- Earlier this week, the Gallup National Health and Well-Being Index reported that the percentage of adults without health insurance reached 13.7 percent by the close of 2018. The polling group sampled more than 115,000 adults across the country.
The latest increase continues an upward trend since the third-quarter of 2016 when the rate of uninsured Americans dipped to 10.9 percent, down from a high of 18.0 percent prior to the opening of ACA exchanges in 2013.
While the uninsured rate grew across the board for all populations, the most significant areas of growth were among women, young adults, and lower-income individuals. Specifically, Gallup researchers honed in on differences in uninsured rates between the final quarter of 2016 and 2018.
During that two-year period, the percentage of uninsured women rose from 8.9 percent to 12.8 percent, a 3.9-percent change compared to a 1.6-percent increase for men.
Among Americans ages 18 to 34, the uninsured rate jumped from 16.8 percent in 2016 to 21.6 percent, nearly 8 percentage points higher than 35-64 (13.7%) and 7 times higher than 65+ (3.7%).
For households with income less than $24,000, the uninsured rate rose to 25.4 percent from 22.6 percent just two years prior. A similar uptick emerged among households with an annual income between $24,000 and $48,000 — 16.1 percent up to 19.1 percent.
Geographically, an upsurge in the uninsured rate was common for all regions except the East, which actually saw a drop from 7.5 percent to 7.1 percent. Conversely, the geography with the largest percentage of uninsured Americans, the South, experienced a 3.8-percent increase, followed by 3.6-percent and 3.2-percent increases in the West and Midwest, respectively.
Gallup list a number of factors that have contributed to the national rise in the uninsured rate. The first is the increased cost of health insurance premiums.
“For enrollees with incomes that do not qualify for government subsidies, the resulting hike in rates could have had the effect of driving them out of the marketplace. Insurers have also increasingly withdrawn from the ACA exchanges altogether, resulting in fewer choices and less competition in many states,” writes Dan Witters.
Other factors stem from the battle playing out in Washington, DC, between Democrats and Republicans.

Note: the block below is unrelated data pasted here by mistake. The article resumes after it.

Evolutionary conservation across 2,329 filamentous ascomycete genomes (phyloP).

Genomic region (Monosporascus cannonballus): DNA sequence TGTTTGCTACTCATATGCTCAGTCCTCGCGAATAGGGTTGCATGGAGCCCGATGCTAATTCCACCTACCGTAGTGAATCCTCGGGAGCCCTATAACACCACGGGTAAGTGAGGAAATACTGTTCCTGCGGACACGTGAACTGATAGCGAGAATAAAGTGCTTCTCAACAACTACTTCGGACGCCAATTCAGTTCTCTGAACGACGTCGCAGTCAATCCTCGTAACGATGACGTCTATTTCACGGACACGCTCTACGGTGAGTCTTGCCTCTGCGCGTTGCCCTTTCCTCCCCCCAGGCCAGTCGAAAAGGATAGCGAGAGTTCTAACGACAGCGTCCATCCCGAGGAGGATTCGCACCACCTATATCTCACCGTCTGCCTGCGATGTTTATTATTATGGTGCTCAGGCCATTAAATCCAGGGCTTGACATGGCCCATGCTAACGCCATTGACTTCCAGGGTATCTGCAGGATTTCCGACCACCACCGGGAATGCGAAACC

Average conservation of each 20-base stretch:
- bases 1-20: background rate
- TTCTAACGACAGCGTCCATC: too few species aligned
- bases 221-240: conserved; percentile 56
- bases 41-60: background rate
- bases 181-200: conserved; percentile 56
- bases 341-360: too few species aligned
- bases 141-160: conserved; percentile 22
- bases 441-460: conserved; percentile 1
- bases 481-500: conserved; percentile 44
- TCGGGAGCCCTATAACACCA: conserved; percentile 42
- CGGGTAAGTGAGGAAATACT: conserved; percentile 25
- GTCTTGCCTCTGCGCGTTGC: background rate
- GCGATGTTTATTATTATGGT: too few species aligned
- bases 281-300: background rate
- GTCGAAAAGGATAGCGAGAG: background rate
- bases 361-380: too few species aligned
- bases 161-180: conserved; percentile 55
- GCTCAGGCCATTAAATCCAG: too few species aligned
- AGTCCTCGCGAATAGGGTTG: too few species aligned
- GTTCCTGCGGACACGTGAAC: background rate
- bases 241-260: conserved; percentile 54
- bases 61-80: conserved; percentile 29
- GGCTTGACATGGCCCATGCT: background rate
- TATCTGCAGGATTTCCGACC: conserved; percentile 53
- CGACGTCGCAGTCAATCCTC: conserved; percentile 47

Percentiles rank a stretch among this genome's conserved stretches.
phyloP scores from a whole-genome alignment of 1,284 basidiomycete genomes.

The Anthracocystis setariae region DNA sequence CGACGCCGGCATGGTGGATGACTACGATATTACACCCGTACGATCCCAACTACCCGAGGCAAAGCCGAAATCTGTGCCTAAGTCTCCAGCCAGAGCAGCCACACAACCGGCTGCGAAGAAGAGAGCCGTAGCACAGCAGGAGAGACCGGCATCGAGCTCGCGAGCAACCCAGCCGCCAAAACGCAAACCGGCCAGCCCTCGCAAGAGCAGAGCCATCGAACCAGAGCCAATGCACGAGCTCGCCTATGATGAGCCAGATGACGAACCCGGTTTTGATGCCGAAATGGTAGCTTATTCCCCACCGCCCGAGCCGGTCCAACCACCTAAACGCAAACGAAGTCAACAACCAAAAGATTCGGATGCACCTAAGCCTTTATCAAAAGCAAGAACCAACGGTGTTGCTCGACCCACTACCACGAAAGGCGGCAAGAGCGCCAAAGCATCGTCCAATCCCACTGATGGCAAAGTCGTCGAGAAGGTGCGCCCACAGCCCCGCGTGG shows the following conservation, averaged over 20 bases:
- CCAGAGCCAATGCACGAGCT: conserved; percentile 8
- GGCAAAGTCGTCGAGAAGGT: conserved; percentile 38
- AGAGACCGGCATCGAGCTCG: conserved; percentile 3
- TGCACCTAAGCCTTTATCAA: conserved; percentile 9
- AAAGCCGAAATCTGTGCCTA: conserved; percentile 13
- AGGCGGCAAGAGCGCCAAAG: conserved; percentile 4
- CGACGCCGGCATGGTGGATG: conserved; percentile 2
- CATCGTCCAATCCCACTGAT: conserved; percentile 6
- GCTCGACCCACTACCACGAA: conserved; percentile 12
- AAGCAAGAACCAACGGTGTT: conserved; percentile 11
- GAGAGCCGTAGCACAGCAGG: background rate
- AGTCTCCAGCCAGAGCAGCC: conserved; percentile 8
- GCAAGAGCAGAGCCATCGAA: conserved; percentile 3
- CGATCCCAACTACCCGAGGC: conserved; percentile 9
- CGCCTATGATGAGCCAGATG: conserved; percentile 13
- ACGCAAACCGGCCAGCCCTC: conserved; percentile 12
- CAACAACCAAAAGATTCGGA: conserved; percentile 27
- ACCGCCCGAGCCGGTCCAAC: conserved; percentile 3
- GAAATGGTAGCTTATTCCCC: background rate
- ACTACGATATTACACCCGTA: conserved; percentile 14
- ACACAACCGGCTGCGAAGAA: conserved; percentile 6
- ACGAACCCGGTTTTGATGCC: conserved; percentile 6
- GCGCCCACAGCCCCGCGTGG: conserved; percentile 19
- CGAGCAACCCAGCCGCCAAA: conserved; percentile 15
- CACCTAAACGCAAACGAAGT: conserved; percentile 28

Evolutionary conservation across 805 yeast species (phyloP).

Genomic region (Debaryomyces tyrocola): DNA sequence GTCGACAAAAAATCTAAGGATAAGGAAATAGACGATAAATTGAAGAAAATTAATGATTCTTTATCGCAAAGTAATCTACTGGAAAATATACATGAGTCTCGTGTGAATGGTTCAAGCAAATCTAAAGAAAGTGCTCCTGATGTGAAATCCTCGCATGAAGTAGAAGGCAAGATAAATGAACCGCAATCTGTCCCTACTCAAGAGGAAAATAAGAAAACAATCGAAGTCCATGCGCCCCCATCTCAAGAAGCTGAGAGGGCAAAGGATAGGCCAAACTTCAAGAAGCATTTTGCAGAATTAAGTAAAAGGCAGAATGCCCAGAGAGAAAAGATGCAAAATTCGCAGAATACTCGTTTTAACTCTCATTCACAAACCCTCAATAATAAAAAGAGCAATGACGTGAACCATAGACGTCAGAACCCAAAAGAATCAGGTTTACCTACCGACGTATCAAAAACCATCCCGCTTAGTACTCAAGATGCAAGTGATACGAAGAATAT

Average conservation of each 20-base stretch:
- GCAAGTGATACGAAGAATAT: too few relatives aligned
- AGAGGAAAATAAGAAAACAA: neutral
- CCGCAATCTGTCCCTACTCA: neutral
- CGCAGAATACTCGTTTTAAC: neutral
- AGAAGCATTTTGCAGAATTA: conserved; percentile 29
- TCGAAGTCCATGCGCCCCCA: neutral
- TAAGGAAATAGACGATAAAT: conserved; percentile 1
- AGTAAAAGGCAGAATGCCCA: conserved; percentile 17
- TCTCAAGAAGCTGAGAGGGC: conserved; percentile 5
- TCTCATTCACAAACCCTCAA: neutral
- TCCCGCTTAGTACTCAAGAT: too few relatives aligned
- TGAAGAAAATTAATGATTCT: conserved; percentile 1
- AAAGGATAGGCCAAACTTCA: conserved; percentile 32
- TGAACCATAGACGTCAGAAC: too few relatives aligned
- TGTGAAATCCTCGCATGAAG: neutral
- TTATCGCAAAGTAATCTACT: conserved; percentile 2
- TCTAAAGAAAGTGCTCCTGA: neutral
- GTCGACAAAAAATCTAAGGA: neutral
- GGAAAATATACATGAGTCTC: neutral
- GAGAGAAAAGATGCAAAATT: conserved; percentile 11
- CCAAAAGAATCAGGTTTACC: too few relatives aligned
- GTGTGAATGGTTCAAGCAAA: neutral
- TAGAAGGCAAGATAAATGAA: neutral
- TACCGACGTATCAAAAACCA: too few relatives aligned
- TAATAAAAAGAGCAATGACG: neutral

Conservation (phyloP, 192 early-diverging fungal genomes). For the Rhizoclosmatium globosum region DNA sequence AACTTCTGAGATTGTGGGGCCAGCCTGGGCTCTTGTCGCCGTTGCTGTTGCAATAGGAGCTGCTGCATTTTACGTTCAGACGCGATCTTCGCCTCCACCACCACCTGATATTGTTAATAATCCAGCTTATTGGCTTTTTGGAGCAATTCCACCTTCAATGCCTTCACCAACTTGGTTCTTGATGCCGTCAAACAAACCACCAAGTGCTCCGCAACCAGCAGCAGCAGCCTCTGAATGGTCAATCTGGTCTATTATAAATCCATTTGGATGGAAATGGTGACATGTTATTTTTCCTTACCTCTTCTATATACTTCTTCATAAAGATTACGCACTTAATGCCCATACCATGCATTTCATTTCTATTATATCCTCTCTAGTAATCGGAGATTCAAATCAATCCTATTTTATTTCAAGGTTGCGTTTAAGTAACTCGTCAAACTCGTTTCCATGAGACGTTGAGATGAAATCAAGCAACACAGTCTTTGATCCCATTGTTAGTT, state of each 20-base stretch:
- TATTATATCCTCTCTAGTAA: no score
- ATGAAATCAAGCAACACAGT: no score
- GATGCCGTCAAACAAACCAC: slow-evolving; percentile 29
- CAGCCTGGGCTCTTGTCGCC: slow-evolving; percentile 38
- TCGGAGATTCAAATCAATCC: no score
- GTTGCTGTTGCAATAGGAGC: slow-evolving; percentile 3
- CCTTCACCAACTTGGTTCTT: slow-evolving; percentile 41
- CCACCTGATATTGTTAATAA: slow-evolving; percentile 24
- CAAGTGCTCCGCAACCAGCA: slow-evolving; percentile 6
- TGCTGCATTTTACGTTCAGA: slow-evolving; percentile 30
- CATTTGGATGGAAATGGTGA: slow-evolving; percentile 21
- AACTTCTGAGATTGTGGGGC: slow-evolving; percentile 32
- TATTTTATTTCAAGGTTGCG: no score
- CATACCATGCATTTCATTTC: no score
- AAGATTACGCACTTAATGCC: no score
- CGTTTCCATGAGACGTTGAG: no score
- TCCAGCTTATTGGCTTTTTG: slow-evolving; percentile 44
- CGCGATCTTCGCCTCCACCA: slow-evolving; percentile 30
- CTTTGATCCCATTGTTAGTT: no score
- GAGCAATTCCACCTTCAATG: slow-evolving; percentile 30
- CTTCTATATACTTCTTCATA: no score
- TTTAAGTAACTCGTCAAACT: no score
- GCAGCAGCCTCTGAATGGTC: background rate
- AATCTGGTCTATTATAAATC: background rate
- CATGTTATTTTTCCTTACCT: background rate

The Trump Administration has made its dissatisfaction with the ACA exchanges well known.
“The open enrollment periods since 2018 have been characterized by a significant reduction in public marketing and shortened enrollment periods of under seven weeks, about half of previous periods,” Witters notes.
“Funding for ACA ‘navigators’ who assist consumers in ACA enrollment has also been reduced in 2018 to $10 million, compared with $63 million in 2016,” he continues. “Overall, after open enrollment in the ACA federal insurance marketplace (i.e., healthcare.gov) peaked in 2016 at 9.6 million consumers, it declined by approximately 12.5%, to 8.4 million in 2019, based on recently released figures.”
The elimination of the individual mandate was also a contributing factor, according to Gallup.
For lower-income individuals, the end of cost sharing likely contributed to a decline in insured adults.
“The cost-sharing payments were made to insurers in the marketplace exchanges to offset some of their costs for offering lower-cost plans to lower-income Americans,” concludes Witters. “The Trump administration had previously renewed the payments on a month-by-month basis but later concluded that such payments were unlawful. In April 2018, a federal court granted a request for a class-action lawsuit by health insurers to sue the federal government for failing to make the payments. Such lawsuits continue to be litigated.”
Should regulatory and legal uncertainty remain, the ACA’s positive impact on driving down the uninsured rate is likely to be offset.